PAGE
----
Tide from terminal.

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Tide from terminal.

Postby weedeater64 » April 18th, 2011, 8:28 pm

Inspired by the 'weather from terminal' post.

I use both weather-utils, and tide, which is the command line client for XTide.
I don't care for all the fluff in XTide, and prefer the simple text output of tide.
However I had to do a bit of reading and research to get the output I wanted.
I assume you have some basic command line skills, ie.. cat, grep, wget or lynx -dump,
redircection of output.. I'll start a discussion thread for questions and input from other
more savy folks.

Edit;
Discussion/questions
viewtopic.php?f=24&t=644

So we begin by grabbing the xtide packages,

Code: Select all
root@optiplex:/home/jeff# apt-get install xtide xtide-data


There are a good many options and variables you can set to your liking, but
I'll just discuss how I managed a local prediction with the default output.

Code: Select all
~$ tide
Minimal usage:  tide -l "Location name" (or set the environment variable
  XTIDE_DEFAULT_LOCATION to "Location name")
blablabla
options
blablabla
These are only the most important switches.  For information on all of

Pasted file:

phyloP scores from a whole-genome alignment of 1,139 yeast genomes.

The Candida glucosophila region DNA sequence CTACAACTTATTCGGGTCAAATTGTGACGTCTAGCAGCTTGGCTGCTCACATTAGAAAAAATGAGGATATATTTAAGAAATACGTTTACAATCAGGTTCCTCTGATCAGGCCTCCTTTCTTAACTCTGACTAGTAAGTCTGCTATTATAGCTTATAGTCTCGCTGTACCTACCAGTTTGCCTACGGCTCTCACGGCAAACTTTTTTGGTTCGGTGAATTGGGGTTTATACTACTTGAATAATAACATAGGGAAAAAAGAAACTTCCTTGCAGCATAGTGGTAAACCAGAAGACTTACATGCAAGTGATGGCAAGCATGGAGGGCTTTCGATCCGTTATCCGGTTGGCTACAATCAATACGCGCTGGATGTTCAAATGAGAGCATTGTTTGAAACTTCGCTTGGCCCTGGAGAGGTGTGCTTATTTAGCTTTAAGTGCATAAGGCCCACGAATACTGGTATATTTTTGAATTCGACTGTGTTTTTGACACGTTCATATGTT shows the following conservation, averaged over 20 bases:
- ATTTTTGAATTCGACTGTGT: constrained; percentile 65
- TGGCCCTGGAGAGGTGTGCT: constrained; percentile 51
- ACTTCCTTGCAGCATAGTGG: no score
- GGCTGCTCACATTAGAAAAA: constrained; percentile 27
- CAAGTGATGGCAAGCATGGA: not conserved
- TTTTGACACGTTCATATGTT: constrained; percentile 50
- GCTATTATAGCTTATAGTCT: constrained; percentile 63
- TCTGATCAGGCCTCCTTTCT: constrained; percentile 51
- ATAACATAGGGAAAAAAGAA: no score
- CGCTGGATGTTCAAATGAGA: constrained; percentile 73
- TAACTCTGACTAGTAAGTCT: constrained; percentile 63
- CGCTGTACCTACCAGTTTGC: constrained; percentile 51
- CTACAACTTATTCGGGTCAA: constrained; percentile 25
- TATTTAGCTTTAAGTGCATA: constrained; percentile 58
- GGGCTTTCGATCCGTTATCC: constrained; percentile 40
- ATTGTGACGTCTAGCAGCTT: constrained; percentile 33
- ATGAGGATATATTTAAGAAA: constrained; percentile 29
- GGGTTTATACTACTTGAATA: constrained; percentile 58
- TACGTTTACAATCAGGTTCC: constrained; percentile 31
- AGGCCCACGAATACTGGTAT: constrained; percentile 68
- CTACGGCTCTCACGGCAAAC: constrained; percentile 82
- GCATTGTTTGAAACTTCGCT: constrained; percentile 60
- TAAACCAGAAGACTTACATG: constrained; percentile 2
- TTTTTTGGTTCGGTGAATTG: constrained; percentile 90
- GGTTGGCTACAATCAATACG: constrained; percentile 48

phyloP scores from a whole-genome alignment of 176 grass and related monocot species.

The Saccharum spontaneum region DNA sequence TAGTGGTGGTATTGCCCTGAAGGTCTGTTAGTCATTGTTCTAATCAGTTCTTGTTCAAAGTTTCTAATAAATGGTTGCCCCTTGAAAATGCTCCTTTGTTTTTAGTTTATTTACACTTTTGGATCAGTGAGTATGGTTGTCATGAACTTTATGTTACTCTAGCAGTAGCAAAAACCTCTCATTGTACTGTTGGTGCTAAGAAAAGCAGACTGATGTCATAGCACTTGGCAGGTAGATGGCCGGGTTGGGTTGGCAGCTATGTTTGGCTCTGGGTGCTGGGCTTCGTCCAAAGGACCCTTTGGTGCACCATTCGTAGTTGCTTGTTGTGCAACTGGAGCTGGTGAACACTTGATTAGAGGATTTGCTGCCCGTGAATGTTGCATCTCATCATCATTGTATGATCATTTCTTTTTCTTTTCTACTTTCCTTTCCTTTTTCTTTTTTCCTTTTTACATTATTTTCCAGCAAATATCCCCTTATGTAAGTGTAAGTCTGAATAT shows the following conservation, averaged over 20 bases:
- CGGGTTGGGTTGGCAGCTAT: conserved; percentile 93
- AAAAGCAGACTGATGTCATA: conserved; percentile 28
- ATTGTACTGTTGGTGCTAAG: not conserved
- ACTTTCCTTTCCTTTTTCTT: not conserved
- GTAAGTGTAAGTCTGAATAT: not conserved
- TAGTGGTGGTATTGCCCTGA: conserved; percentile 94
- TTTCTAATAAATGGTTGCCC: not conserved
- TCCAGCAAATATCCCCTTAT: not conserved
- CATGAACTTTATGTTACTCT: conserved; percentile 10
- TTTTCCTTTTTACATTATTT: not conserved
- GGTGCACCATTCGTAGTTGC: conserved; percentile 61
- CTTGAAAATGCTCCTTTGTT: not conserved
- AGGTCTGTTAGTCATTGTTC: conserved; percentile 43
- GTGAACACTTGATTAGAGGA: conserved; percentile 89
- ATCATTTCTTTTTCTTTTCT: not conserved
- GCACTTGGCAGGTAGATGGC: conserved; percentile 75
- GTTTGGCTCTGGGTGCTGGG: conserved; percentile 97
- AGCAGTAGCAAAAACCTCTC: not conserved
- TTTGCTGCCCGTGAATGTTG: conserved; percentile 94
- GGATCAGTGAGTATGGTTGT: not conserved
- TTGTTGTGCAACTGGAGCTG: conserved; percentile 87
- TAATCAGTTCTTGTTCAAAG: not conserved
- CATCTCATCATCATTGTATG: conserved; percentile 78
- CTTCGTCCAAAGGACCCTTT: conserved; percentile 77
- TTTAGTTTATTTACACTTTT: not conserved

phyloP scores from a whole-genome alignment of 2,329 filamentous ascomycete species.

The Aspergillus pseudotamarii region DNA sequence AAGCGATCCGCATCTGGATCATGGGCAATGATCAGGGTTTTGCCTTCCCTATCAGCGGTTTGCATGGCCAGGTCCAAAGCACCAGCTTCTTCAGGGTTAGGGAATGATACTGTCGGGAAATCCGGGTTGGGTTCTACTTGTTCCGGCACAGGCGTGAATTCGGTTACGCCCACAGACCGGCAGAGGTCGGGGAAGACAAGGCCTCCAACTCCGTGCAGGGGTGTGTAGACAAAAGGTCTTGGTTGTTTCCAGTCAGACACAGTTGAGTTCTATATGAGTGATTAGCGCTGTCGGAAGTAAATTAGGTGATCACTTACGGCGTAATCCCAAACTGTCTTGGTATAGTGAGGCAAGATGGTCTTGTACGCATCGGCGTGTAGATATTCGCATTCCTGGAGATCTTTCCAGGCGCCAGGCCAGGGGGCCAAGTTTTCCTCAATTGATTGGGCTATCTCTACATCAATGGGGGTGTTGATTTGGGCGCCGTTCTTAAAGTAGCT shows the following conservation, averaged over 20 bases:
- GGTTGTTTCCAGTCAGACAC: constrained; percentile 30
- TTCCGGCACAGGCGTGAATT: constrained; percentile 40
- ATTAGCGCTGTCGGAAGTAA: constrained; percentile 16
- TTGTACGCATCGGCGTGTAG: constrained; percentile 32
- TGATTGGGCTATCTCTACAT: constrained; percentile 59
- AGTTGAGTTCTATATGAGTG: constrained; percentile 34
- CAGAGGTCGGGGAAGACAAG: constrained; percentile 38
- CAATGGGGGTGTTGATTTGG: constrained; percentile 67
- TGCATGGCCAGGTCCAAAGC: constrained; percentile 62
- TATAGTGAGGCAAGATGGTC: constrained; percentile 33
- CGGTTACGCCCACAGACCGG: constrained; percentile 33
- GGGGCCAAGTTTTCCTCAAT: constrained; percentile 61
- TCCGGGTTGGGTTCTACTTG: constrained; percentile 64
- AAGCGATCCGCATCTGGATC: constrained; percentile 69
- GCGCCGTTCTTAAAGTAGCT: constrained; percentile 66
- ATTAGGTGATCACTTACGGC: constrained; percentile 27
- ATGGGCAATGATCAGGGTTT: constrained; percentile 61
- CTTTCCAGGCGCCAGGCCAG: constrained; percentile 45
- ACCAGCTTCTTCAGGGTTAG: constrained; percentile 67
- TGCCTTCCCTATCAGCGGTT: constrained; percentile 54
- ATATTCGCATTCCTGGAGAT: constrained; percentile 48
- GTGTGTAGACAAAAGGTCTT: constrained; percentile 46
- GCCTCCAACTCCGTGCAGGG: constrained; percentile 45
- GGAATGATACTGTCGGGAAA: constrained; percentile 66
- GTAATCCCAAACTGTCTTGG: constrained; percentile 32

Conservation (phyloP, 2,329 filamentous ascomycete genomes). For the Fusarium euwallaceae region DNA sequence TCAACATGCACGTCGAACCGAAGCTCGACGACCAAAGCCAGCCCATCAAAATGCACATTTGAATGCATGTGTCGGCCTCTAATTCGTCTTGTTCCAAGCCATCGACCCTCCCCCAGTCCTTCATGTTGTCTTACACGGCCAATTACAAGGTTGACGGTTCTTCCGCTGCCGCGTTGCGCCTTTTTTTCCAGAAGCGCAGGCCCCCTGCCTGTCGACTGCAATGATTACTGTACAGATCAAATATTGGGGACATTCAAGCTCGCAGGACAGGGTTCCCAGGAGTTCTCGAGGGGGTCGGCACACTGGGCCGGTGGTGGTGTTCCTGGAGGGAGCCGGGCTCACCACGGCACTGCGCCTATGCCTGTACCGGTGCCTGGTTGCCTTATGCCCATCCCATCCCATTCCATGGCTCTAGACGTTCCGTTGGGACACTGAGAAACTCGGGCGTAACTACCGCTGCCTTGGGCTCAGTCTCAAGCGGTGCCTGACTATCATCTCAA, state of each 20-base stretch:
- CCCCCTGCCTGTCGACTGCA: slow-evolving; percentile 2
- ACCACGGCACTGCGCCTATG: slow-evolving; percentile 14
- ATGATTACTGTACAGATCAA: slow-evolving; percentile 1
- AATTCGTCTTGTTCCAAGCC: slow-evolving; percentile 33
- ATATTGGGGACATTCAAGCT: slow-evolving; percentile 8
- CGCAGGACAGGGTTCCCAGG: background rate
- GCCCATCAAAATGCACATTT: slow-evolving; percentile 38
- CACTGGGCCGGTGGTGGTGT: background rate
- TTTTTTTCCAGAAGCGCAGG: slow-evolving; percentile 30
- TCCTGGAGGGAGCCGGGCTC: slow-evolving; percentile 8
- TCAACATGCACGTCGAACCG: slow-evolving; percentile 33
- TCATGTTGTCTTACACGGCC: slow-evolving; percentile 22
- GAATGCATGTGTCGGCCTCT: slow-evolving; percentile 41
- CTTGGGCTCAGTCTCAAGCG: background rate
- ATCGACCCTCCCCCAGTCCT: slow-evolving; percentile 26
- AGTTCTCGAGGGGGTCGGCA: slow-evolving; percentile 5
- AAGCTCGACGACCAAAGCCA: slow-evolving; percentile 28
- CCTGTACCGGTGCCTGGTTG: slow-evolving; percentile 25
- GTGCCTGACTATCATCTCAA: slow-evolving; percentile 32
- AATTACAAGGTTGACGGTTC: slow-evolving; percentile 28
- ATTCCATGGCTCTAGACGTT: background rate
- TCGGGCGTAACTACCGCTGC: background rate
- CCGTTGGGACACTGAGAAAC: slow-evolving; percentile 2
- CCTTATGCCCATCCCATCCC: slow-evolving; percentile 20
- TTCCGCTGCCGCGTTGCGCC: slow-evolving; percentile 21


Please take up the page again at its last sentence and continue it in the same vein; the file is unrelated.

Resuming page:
the switches, please read the verbose documentation at:
  http://www.flaterco.com/xtide/


Rather than set a default location variable, I chose to create an alias, and then perhaps
add more alias' at a later date, but for now..
So I need a location, I was never able to determine how to list the available locations, but did learn that

~$ cat file.tcd

should be avoided, don't believe me try it your self.

So I visit the website mentioned in above and read a bit then followed the 'what if your location isn't listed' link, and from there the http://www.flaterco.com/xtide/files.html#harmonicsfiles link, and finally 'list of included locations' link which took me to http://flaterco.com/xtid/locations.html

Now we're getting somewhere, this is the page I needed. So I,

Code: Select all
lynx -dump http://flaterco.com/xtide/locations.html > xtide_locations.txt


Then I poked around a bit in the resulting file, and found several entries that I may
want to use. For now I've added

alias tidec='tide -l chesapeake'

to my .bash_aliases

an unexpected bit of gravy is that I get not just the high and low tides for the next
three days, but also the sunrise and sunset times. The output you get is very controlable/configurable, but I'm content with this.

Have fun on the surf. jeff
weedeater64
 
Posts: 31
Joined: April 18th, 2011, 4:45 pm

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